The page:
‘SEBI should have internal mechanism to pass orders in quick time’

| Updated on: Dec 28, 2012
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The premise that SAT will overturn (SEBI’s decisions) is not correct. We go by law and procedures. — S.S.N. Moorthy, recently retired as Member — Securities Appellate Tribunal

His room is full of idols of his favourite god — Lord Ganesha. And like a true taxman, a tablet in his room says, “Health is wealth and its tax free.”

S.S.N. Moorthy demitted office as Member — Securities Appellate Tribunal last Wednesday.

In an interview to Business Line, he spoke about adjudicating on SEBI’s orders, both with and without a Presiding Officer. Excerpts:

One year with a Presiding Officer and one year without a Presiding Officer. How was the experience?

It was a rewarding and learning experience, sitting in judgment over the SEBI cases. Sitting with a judge was a great exposure to the judicial process. Unlike bureaucrats, judges are very sharp. They question the parties very fast. Since he was a judge for so many years he could get to the crux of the issue even before the party opened up.

We decided two important cases, Sahara and Price Waterhouse.

In both these cases, I could see the way a judge analyses these issues.

Sitting with the other member was also a very pleasant experience for 13 months and we acted in complete coordination.

Reaction from the bar was always very positive and the lawyers who appeared both for SEBI and the other parties were some of the best in the profession.

How did your background of being in the income tax department help?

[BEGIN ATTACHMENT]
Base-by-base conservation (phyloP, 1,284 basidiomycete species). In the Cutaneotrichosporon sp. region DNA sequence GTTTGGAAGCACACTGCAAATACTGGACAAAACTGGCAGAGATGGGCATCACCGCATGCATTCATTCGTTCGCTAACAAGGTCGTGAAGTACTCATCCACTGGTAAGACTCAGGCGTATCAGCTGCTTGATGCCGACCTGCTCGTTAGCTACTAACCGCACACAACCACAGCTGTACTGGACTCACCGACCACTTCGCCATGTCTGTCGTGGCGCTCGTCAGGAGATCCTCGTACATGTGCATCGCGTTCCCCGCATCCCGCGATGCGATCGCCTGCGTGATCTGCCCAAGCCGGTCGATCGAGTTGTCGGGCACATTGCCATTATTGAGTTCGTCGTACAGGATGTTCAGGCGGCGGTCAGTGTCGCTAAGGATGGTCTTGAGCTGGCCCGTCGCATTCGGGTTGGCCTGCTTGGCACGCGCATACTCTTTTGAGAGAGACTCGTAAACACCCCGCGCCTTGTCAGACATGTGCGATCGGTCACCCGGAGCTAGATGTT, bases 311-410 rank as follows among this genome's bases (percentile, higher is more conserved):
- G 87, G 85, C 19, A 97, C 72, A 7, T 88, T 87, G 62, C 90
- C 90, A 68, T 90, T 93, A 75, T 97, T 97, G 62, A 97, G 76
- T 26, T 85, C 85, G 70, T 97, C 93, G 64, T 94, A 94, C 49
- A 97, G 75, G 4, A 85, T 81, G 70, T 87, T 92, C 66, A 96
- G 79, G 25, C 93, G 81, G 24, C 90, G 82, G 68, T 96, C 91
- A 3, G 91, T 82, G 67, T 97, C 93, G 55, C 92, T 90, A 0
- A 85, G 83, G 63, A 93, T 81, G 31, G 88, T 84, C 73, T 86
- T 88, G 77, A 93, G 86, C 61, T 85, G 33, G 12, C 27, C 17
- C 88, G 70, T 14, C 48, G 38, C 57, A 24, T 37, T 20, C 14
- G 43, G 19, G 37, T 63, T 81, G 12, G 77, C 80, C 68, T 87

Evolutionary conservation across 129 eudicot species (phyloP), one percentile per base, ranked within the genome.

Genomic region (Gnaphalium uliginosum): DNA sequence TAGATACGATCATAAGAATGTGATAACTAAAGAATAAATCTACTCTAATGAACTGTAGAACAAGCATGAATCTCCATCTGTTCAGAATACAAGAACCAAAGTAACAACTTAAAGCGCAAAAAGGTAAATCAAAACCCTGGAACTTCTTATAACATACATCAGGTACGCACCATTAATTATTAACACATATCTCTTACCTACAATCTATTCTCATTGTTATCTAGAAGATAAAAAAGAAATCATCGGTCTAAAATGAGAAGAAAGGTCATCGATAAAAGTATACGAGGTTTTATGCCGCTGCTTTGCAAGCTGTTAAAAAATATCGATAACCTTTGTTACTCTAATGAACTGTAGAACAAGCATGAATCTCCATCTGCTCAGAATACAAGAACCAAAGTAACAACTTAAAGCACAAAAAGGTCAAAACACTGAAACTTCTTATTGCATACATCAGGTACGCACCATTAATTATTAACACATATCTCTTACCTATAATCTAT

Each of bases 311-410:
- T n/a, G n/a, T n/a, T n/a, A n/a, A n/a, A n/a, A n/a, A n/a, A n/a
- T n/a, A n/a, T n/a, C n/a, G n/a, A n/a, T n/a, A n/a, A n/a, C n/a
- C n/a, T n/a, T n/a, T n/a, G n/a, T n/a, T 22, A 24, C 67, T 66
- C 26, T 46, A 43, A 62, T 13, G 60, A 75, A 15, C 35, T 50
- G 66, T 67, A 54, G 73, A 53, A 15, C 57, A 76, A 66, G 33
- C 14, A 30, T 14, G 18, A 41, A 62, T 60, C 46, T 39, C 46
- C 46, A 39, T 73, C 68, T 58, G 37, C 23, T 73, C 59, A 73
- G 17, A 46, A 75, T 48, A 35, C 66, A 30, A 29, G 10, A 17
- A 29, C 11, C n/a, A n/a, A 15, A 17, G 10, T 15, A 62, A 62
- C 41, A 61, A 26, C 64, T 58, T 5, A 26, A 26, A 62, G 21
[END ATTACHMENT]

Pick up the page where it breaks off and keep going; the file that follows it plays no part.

Tax background as such might not be of any help but the appellate mechanism is almost identical.

Since I Was DG (I-T) Mumbai, I had a lot of exposure to capital markets.

How did you manage such a short turnaround time in the Sahara case?

Three things — one, we already had the Sahara orders with us and hence had no difficulty in going into the facts.

Two, we were aware that it was a very sensitive case being watched by people and the media.

Three, they (Sahara) came to us at the 11th hour of the expiry period ordered by the Supreme Court.

We had to give them a decision very fast and we gave. Even otherwise, we are very fast in delivering judgments. This case was an urgent matter and needed a prompt response and we did it.

There is a general feeling that SAT usually overturns SEBI’s orders. Your take.

The premise that SAT will overturn is not correct. We go by law and procedures. If the balance of convenience is in favour of the appellant, the case is disposed of accordingly.

In your opinion, is SEBI able to successfully discharge its role as a regulator?

SEBI is doing a very good job. However, one problem we have seen is delay.

SEBI is one enactment where there is no time limit for completion. So if you book a case in 1990 and pass an order in 2012, what message can you give to the market?

What is the solution?

SEBI should have an internal mechanism to pass orders at a very fast pace.

Should the Government re-look at the eligibility criteria for appointing a SAT member?

It is the Government’s prerogative, a policy matter. Let them decide.

Experts say that SAT has taken a very narrow view of front-running in two of its recent judgments. What is your observation?

We have gone by the law as it stands today. The earlier provision covered all the individuals, intermediary or otherwise. But an amendment was made to confine this wrong doing (front-running) only to intermediaries. So we went by that provision.

What is the way forward on this issue?

The way forward on this is that SEBI has to take a look at it.

What are your future plans?

I have not yet decided on it. However, I would like to spend time usefully.


Published on March 12, 2018

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